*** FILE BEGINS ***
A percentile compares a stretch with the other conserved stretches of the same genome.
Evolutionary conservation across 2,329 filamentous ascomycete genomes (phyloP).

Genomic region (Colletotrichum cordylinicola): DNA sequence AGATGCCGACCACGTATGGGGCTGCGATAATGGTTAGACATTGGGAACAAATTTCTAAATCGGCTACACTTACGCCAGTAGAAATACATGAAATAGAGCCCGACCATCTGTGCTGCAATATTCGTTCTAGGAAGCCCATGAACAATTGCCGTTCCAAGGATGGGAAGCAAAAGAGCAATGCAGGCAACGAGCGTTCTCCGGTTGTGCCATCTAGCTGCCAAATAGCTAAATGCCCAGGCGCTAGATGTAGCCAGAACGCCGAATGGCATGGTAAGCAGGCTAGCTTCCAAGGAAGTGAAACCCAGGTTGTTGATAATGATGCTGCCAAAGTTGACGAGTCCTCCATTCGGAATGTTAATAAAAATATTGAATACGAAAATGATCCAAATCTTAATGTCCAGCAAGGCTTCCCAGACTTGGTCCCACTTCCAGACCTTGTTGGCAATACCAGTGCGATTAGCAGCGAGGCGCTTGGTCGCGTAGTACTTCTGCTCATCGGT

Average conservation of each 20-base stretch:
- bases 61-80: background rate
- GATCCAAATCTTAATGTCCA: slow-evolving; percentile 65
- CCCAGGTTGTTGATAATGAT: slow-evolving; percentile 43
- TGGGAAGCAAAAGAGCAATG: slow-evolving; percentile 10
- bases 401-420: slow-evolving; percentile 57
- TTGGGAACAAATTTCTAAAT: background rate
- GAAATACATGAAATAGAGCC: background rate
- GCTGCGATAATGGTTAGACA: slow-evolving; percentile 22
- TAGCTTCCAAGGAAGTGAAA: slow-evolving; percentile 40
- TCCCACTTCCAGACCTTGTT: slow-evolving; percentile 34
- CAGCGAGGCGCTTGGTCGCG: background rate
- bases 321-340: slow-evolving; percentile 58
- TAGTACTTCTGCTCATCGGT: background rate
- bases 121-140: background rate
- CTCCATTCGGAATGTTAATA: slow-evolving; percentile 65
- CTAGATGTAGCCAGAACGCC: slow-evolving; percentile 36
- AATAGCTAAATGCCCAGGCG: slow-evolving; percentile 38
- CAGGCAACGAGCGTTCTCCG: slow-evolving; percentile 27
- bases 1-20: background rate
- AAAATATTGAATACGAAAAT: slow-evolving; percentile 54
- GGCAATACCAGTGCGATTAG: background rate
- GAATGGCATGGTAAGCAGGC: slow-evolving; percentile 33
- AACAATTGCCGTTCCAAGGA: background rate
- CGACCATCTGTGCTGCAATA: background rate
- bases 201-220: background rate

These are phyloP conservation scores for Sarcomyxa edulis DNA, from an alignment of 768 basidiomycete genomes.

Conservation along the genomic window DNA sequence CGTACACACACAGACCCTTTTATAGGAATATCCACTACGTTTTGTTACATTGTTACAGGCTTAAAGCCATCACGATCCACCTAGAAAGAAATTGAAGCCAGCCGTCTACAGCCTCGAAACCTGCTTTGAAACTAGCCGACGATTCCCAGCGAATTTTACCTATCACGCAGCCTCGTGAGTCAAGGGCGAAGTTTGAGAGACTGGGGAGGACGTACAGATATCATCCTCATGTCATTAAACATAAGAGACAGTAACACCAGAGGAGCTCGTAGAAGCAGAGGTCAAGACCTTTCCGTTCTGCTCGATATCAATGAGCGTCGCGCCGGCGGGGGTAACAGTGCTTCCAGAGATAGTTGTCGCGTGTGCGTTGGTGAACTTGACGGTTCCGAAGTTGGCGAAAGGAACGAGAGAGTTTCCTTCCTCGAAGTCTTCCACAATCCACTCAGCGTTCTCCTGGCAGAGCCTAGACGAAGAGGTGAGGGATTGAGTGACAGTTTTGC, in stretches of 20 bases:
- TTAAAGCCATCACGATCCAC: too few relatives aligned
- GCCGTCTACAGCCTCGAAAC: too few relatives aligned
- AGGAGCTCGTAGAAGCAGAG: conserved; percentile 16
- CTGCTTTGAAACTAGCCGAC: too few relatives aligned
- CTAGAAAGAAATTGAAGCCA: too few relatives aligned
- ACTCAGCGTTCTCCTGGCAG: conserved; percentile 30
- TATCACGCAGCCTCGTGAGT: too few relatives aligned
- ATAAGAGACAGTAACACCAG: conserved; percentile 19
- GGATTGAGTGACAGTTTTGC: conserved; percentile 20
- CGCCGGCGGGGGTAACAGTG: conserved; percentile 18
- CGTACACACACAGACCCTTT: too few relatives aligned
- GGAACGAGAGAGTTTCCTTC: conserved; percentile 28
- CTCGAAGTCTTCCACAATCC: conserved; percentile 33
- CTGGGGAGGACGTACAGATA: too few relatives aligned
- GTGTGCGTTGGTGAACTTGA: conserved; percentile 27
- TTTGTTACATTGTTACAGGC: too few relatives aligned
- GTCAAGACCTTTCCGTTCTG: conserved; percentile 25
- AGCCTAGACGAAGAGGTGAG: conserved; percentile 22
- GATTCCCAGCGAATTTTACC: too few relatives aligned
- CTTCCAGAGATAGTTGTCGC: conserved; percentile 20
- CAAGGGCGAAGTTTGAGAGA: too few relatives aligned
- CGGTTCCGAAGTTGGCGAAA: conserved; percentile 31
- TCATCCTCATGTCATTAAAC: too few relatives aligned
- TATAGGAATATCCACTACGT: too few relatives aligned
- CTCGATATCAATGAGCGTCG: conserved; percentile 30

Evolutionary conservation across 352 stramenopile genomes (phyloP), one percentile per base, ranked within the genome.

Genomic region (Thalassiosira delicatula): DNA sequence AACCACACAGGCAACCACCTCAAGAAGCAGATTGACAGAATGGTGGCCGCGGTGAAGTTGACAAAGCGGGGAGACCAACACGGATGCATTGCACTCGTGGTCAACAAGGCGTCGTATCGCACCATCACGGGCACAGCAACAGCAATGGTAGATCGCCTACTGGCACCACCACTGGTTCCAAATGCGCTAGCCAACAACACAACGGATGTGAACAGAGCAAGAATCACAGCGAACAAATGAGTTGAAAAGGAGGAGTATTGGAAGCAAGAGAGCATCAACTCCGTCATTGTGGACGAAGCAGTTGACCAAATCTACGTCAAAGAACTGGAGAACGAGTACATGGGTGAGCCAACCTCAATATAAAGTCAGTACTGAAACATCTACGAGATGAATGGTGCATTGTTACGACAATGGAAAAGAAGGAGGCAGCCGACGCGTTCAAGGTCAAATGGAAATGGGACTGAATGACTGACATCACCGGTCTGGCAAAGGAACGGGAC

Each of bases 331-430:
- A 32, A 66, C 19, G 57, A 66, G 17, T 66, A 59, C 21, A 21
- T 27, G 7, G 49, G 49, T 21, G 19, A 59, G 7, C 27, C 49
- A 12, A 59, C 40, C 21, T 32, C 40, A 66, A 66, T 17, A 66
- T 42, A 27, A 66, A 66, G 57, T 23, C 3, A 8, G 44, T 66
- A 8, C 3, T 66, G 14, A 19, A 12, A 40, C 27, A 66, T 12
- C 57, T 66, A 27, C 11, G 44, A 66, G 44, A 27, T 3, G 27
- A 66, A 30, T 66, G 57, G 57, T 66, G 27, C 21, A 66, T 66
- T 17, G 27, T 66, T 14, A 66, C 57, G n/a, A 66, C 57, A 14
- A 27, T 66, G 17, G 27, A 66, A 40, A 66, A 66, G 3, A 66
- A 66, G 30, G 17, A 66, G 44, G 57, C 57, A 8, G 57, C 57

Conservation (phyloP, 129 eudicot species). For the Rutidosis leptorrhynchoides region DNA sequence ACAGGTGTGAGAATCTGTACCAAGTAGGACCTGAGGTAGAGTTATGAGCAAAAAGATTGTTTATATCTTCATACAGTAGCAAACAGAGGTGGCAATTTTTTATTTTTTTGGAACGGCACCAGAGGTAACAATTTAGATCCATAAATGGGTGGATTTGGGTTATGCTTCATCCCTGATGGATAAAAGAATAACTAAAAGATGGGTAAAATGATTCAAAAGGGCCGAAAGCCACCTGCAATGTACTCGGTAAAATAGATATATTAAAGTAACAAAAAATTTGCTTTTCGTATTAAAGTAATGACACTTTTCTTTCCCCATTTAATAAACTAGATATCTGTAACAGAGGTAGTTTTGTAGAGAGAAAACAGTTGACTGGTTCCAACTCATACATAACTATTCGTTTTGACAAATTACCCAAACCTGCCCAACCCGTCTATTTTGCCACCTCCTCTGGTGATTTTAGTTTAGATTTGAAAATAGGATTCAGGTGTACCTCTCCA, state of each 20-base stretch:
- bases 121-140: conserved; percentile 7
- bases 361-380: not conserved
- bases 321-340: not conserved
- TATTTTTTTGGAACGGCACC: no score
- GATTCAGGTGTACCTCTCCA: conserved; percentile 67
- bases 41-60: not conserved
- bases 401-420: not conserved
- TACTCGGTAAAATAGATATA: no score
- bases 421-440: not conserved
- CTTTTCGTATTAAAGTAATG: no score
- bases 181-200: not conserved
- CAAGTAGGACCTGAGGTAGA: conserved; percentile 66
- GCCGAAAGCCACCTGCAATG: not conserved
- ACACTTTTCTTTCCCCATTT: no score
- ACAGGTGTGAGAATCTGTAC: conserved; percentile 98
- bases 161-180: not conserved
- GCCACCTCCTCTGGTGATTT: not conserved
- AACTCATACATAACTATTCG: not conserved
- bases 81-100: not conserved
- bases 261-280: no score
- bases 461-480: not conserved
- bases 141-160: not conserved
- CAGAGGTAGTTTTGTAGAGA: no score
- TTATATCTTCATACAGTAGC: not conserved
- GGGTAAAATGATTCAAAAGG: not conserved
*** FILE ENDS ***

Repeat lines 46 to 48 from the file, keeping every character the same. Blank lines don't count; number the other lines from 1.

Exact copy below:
- GTGTGCGTTGGTGAACTTGA: conserved; percentile 27
- TTTGTTACATTGTTACAGGC: too few relatives aligned
- GTCAAGACCTTTCCGTTCTG: conserved; percentile 25